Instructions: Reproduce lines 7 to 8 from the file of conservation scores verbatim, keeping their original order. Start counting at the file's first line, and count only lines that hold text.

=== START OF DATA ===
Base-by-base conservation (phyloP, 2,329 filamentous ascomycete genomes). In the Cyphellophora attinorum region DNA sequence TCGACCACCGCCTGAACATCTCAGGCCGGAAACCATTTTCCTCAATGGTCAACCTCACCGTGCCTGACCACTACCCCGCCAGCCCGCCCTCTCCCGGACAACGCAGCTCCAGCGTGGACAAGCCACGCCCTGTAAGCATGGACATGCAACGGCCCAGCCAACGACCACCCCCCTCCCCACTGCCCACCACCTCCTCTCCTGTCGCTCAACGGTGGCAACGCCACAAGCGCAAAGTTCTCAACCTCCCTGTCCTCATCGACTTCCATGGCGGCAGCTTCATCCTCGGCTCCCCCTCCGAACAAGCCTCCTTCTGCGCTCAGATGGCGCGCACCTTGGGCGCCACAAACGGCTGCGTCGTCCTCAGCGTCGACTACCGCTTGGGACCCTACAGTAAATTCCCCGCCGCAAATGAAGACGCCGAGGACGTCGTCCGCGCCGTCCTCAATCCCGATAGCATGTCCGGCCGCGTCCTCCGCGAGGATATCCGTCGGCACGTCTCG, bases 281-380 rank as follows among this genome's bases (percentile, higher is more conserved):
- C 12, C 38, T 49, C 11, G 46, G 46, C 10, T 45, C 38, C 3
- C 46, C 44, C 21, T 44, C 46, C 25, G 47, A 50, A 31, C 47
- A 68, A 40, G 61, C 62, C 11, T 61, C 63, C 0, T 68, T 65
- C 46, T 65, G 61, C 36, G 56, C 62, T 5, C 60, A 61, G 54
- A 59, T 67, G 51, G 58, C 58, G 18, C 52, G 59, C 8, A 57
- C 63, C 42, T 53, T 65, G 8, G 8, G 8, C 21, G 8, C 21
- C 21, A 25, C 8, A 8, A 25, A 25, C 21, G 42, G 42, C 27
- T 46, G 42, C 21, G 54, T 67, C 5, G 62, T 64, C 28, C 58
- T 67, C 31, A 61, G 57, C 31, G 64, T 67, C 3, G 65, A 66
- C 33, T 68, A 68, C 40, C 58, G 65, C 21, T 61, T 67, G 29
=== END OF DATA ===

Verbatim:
- C 63, C 42, T 53, T 65, G 8, G 8, G 8, C 21, G 8, C 21
- C 21, A 25, C 8, A 8, A 25, A 25, C 21, G 42, G 42, C 27